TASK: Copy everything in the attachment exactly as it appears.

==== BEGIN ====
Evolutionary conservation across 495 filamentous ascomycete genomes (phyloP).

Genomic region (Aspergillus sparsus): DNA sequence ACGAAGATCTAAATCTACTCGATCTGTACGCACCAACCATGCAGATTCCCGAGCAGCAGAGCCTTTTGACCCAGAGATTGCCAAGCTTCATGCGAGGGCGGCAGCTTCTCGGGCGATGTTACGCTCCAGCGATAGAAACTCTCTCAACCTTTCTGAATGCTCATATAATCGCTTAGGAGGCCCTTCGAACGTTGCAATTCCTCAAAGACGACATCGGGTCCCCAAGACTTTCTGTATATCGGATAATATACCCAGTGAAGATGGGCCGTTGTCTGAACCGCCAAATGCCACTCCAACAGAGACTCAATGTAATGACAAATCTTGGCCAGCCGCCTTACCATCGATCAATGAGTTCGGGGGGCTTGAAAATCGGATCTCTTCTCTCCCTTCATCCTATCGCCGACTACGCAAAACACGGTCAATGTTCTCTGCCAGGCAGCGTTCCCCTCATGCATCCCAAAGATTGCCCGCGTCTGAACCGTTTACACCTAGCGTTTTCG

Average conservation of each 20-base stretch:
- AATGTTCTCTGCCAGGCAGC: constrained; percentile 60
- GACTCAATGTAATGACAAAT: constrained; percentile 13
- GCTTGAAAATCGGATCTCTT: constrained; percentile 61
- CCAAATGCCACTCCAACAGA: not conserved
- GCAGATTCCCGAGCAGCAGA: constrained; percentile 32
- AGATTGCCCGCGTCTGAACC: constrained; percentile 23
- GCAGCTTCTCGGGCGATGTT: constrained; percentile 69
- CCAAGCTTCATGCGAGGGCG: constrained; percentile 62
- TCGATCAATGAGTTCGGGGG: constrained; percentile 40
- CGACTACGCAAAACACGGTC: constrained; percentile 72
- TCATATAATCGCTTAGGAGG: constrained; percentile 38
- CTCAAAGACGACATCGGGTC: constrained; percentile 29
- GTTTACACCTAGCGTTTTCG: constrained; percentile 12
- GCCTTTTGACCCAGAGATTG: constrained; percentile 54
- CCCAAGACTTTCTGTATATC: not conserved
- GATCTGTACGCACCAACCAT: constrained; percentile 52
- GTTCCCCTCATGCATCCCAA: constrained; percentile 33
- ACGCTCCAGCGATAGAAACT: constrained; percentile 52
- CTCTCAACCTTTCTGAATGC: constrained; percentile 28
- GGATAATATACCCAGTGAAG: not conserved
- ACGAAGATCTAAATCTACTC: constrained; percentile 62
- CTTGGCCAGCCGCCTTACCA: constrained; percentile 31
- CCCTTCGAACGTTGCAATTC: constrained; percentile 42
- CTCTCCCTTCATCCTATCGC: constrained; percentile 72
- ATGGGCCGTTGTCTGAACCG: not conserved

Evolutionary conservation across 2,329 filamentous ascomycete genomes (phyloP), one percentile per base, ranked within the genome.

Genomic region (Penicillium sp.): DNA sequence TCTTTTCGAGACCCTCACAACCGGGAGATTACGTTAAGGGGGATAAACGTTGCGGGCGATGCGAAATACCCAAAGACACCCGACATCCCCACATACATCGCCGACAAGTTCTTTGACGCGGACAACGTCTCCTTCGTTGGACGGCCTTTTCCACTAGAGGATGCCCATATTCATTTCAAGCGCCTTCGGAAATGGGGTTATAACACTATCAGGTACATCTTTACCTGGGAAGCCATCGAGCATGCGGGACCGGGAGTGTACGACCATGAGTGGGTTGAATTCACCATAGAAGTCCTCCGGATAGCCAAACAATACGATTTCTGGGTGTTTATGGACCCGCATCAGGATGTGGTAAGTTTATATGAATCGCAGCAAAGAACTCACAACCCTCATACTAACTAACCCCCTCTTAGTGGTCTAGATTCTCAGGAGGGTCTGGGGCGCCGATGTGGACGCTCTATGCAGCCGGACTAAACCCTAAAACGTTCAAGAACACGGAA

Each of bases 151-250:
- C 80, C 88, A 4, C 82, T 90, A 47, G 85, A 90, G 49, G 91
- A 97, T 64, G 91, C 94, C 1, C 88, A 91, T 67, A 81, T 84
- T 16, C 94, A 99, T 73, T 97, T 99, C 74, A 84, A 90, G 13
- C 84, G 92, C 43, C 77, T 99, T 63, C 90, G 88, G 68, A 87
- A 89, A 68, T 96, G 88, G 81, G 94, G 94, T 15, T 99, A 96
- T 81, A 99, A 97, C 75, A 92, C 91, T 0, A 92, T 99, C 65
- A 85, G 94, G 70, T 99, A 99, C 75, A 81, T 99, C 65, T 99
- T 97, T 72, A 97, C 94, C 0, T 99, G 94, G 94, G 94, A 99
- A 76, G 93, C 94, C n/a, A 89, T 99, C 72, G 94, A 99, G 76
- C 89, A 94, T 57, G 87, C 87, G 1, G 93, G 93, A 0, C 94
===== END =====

Evolutionary conservation across 495 filamentous ascomycete genomes (phyloP).

Genomic region (Aspergillus sparsus): DNA sequence ACGAAGATCTAAATCTACTCGATCTGTACGCACCAACCATGCAGATTCCCGAGCAGCAGAGCCTTTTGACCCAGAGATTGCCAAGCTTCATGCGAGGGCGGCAGCTTCTCGGGCGATGTTACGCTCCAGCGATAGAAACTCTCTCAACCTTTCTGAATGCTCATATAATCGCTTAGGAGGCCCTTCGAACGTTGCAATTCCTCAAAGACGACATCGGGTCCCCAAGACTTTCTGTATATCGGATAATATACCCAGTGAAGATGGGCCGTTGTCTGAACCGCCAAATGCCACTCCAACAGAGACTCAATGTAATGACAAATCTTGGCCAGCCGCCTTACCATCGATCAATGAGTTCGGGGGGCTTGAAAATCGGATCTCTTCTCTCCCTTCATCCTATCGCCGACTACGCAAAACACGGTCAATGTTCTCTGCCAGGCAGCGTTCCCCTCATGCATCCCAAAGATTGCCCGCGTCTGAACCGTTTACACCTAGCGTTTTCG

Average conservation of each 20-base stretch:
- AATGTTCTCTGCCAGGCAGC: constrained; percentile 60
- GACTCAATGTAATGACAAAT: constrained; percentile 13
- GCTTGAAAATCGGATCTCTT: constrained; percentile 61
- CCAAATGCCACTCCAACAGA: not conserved
- GCAGATTCCCGAGCAGCAGA: constrained; percentile 32
- AGATTGCCCGCGTCTGAACC: constrained; percentile 23
- GCAGCTTCTCGGGCGATGTT: constrained; percentile 69
- CCAAGCTTCATGCGAGGGCG: constrained; percentile 62
- TCGATCAATGAGTTCGGGGG: constrained; percentile 40
- CGACTACGCAAAACACGGTC: constrained; percentile 72
- TCATATAATCGCTTAGGAGG: constrained; percentile 38
- CTCAAAGACGACATCGGGTC: constrained; percentile 29
- GTTTACACCTAGCGTTTTCG: constrained; percentile 12
- GCCTTTTGACCCAGAGATTG: constrained; percentile 54
- CCCAAGACTTTCTGTATATC: not conserved
- GATCTGTACGCACCAACCAT: constrained; percentile 52
- GTTCCCCTCATGCATCCCAA: constrained; percentile 33
- ACGCTCCAGCGATAGAAACT: constrained; percentile 52
- CTCTCAACCTTTCTGAATGC: constrained; percentile 28
- GGATAATATACCCAGTGAAG: not conserved
- ACGAAGATCTAAATCTACTC: constrained; percentile 62
- CTTGGCCAGCCGCCTTACCA: constrained; percentile 31
- CCCTTCGAACGTTGCAATTC: constrained; percentile 42
- CTCTCCCTTCATCCTATCGC: constrained; percentile 72
- ATGGGCCGTTGTCTGAACCG: not conserved

Evolutionary conservation across 2,329 filamentous ascomycete genomes (phyloP), one percentile per base, ranked within the genome.

Genomic region (Penicillium sp.): DNA sequence TCTTTTCGAGACCCTCACAACCGGGAGATTACGTTAAGGGGGATAAACGTTGCGGGCGATGCGAAATACCCAAAGACACCCGACATCCCCACATACATCGCCGACAAGTTCTTTGACGCGGACAACGTCTCCTTCGTTGGACGGCCTTTTCCACTAGAGGATGCCCATATTCATTTCAAGCGCCTTCGGAAATGGGGTTATAACACTATCAGGTACATCTTTACCTGGGAAGCCATCGAGCATGCGGGACCGGGAGTGTACGACCATGAGTGGGTTGAATTCACCATAGAAGTCCTCCGGATAGCCAAACAATACGATTTCTGGGTGTTTATGGACCCGCATCAGGATGTGGTAAGTTTATATGAATCGCAGCAAAGAACTCACAACCCTCATACTAACTAACCCCCTCTTAGTGGTCTAGATTCTCAGGAGGGTCTGGGGCGCCGATGTGGACGCTCTATGCAGCCGGACTAAACCCTAAAACGTTCAAGAACACGGAA

Each of bases 151-250:
- C 80, C 88, A 4, C 82, T 90, A 47, G 85, A 90, G 49, G 91
- A 97, T 64, G 91, C 94, C 1, C 88, A 91, T 67, A 81, T 84
- T 16, C 94, A 99, T 73, T 97, T 99, C 74, A 84, A 90, G 13
- C 84, G 92, C 43, C 77, T 99, T 63, C 90, G 88, G 68, A 87
- A 89, A 68, T 96, G 88, G 81, G 94, G 94, T 15, T 99, A 96
- T 81, A 99, A 97, C 75, A 92, C 91, T 0, A 92, T 99, C 65
- A 85, G 94, G 70, T 99, A 99, C 75, A 81, T 99, C 65, T 99
- T 97, T 72, A 97, C 94, C 0, T 99, G 94, G 94, G 94, A 99
- A 76, G 93, C 94, C n/a, A 89, T 99, C 72, G 94, A 99, G 76
- C 89, A 94, T 57, G 87, C 87, G 1, G 93, G 93, A 0, C 94